What he's doing now: With all the changes in the energy industry through the past 15 years, Druz's career has taken him to several enterprises. He finally landed in the energy risk management group at Towers Perrin, a strategy and consulting company, after the boutique firm where he was working, Risk Capital Management, was acquired in 2006. Through all this, however, his work has focused on a similar question to his chess study: whether, in assessing energy prices, thinking about all the variables as broadly as possible can give one an edge.
The problem, he explains, is that even though experts can construct models for future energy prices that fit past data, these seldom actually do predict the future. "No matter how much work you put into it," he says, "the predictable component is overwhelmed by factors beyond the capabilities of the forecasting model." There is much "chaos and randomness." Although one can know that oil wells are capable of a certain level of productivity, it's quite hard to predict, for instance, if there will be a war in an oil-producing region 10 to 15 years from now, or three category 5 hurricanes in the Gulf of Mexico next year.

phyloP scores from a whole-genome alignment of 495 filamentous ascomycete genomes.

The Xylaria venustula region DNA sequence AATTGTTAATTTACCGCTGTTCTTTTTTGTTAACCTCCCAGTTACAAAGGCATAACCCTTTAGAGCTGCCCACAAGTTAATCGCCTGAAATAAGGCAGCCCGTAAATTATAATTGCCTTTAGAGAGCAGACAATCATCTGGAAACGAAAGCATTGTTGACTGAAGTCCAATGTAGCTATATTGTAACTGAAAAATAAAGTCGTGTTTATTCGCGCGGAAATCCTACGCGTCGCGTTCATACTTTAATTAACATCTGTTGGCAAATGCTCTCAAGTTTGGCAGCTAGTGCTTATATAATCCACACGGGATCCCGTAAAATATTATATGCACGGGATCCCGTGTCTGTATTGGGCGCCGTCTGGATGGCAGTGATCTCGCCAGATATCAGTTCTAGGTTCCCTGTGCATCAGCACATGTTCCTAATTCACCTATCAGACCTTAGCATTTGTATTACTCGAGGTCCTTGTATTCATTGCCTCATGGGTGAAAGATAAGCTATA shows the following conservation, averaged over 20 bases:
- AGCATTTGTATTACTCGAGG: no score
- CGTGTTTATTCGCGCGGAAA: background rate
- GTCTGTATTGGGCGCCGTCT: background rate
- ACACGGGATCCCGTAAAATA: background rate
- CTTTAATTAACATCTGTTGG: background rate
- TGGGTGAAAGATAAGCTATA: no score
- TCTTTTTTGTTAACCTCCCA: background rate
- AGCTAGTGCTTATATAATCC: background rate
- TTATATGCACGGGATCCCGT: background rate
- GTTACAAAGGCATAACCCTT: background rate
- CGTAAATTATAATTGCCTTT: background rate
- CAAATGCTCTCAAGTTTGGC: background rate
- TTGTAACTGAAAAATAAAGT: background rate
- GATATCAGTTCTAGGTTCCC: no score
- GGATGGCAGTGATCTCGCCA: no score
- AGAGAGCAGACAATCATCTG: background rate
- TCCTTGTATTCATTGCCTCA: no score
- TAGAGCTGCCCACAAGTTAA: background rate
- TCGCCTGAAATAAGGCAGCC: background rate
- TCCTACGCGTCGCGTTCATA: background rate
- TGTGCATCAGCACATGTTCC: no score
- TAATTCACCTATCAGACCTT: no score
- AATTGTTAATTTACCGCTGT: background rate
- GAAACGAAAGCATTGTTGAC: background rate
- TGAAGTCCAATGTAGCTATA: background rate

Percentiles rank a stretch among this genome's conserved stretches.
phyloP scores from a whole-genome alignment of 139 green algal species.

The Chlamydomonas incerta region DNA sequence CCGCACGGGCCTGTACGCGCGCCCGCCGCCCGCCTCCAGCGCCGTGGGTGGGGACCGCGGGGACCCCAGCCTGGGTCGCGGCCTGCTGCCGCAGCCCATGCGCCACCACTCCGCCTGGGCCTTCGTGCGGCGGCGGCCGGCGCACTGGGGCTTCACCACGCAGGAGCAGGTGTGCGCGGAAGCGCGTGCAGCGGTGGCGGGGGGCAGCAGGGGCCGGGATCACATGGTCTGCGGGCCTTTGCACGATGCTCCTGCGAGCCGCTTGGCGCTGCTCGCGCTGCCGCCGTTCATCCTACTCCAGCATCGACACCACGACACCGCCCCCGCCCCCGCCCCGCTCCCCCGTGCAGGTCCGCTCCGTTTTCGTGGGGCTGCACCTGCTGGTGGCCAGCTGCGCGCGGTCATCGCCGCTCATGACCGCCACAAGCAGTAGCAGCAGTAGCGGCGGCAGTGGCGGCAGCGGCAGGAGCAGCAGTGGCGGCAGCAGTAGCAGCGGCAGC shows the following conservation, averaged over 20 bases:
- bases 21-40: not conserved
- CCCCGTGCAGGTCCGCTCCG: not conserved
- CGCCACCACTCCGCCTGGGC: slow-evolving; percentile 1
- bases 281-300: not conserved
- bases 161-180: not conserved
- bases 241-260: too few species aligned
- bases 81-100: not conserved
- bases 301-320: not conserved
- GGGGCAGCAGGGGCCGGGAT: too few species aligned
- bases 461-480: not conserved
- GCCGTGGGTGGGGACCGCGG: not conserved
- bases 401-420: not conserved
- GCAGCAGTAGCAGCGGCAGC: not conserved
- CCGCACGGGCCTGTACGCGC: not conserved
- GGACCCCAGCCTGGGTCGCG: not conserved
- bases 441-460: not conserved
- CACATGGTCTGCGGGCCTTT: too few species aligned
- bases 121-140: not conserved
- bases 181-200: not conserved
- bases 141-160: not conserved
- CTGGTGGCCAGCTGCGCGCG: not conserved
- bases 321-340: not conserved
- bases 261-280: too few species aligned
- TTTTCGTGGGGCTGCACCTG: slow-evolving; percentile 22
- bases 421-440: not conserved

So "what you do is not try to predict the future necessarily, but try to predict certain aspects of what will happen—understanding what you're really predicting and what's left over, and taking that part that's left over and risk-managing it," Druz says. That way, "you're exposed to only that part where you feel like you have an edge and feel like you have a view." He advises companies from airlines to chemical firms on these matters, getting them to ask, "What part of the next 50 moves in the market am I predicting?"
Figuring out as many variables as possible and how to manage that risk is, like chess, complicated, but Druz credits his Westinghouse project with helping him learn to "construct my own tools to address what I specifically want answered."
Such innovation has helped him stand out in a crowded field, says Amar Saati, a colleague at Towers Perrin who first met Druz years ago when both worked for the now-dissolved PG&E National Energy Group in Bethesda, Md., trading natural gas, oil and other energy commodity futures and options (tools for managing risk or increasing profits). "Energy trading and risk management has come into its own over the past 10 years, and Tamir has been a leading practitioner over that period," Saati says, with many large firms using his state-of-the-art models. For instance, Druz has developed a risk optimization model for several leading wind power developers that helps them evaluate which project combinations and hedging strategies might yield the highest investment returns.
And Druz does still play chess on occasion. "I can't say I'm devoting as many hours to that as I used to," he says. "It's always going to be a real passion, but I guess maybe not as hot a passion as it once might have been."